I’m fond of these little girls, watched from a distance as they pretend, conspire, and tell each other secrets. They come as they are, or however they feel like being. An outfit built around a frilly mesh skirt with pink tights serves just as well as a hand-me-down tee shirt from a brother or dungarees and cowboy boots. Tiaras and wands are optional.
They can be a bit exclusive. They have their own things going on and no need for some old lady, benign as she might be, to ask them silly questions or document their antics. But I do know this. The one whose name is Millie, when asked what she wanted for Christmas, said: a suitcase. I keep thinking that’s like a little poem in itself.
There was also a poem in the bobcat who strolled up our driveway on Christmas Eve, in no hurry at all, then detoured into the orchard and was last seen scampering under the fence along the creek. Those persimmons were like poems, heaped in a blue bowl, and that crazy moon above the hills last night proliferating shadows and lozenges of light. There was a visit with 95-year-old Mr. Harbor in England, blinking through a computer screen. There was Monte standing at the shore, reading the waves, paddling out.
And I heard a poem in the little voice that called to me as I passed our neighbor’s house in the course of my walk yesterday. I turned around and looked up to the deck and it was two-year-old Virginia, waving at me and saying my name in crystal clear tones, as excited as if she’d glimpsed a wild parrot. (I remember her grandfather Lee calling out to me from that deck, not too many years ago, when I pedaled or walked by, although his shouts were usually accompanied by an offer of a beer or Margarita, because it was hot outside, and that hill looked steep, and really, was I nuts?!)
Well, yes. I always was. Nuts that is, in a mostly harmless way, although sometimes there is collateral damage in my missteps. I just try to keep moving, make sense of things, find some sort of equanimity. And when I pay attention, all sorts of little poem-like wonders are revealed.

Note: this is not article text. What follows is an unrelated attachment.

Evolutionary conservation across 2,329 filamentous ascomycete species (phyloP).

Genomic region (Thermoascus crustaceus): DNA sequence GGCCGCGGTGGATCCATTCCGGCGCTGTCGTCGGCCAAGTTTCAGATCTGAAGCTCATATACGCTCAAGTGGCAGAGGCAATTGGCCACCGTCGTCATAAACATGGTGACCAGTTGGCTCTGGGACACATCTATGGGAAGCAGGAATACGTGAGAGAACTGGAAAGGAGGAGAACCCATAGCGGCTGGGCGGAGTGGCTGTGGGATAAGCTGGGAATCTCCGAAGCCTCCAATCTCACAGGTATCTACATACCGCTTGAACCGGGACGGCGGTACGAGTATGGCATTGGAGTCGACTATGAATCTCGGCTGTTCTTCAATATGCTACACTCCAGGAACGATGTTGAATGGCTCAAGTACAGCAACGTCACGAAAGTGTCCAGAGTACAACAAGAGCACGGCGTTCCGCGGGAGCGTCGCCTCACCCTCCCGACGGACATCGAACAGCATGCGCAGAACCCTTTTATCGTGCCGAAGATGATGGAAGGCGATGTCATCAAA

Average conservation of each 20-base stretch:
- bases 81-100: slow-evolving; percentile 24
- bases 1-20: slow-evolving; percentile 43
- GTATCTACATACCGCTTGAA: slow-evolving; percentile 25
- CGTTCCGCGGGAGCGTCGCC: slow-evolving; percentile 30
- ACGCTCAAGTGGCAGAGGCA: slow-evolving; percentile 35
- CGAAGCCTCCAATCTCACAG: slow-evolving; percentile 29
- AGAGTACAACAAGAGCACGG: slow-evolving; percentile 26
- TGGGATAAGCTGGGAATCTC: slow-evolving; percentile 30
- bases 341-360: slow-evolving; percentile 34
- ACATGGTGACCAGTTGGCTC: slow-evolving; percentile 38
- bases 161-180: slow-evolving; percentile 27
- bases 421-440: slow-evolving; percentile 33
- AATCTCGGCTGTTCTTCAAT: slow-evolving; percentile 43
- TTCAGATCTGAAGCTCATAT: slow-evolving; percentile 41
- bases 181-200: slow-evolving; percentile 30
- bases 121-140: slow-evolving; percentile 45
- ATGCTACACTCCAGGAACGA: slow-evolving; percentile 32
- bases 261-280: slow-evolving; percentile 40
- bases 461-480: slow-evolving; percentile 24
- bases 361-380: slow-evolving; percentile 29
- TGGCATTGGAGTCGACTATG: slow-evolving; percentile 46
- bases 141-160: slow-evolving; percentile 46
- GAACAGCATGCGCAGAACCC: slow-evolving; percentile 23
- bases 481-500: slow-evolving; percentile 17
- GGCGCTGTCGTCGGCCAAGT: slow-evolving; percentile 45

Speaking of poems, I heard a wonderful podcast interview (Krista Tippett’s On Being) with poet Paul Muldoon as I walked, and he talked about poetry as a process of revelation. And when Krista asked him what he had learned about life (a question I am fond of asking when I interview people but which often tends to silence them) his answer was basically, “The thing I know now, and I’m sure this is true of many, is how — not even how little I know, but how I know nothing, in fact.”
I happen to be exactly the same age as Paul Muldoon, and I have lately been feeling just that way. He talked a bit further about all the mysteries and questions, the potential existence of universes, plural…in fact billions of them, and concluded: “To try to take that in is almost impossible, yet, I suppose, we must try, on this tiny planet…to do our best while we’re here. And I think, really, our impulse is to do our best, however often we might lose sight of it, and we can try to be kind-ish to one another while we’re still here.”
I like that. Be kind-ish to one another while we’re still here. And also, be open to the poetry, the little shifts in thinking, the new ways of looking…that unearth revelations. Like those little girls on the field by the sea, whispering secrets, one of them wishing for a suitcase. I wonder what she will pack. I wonder what journeys she will take.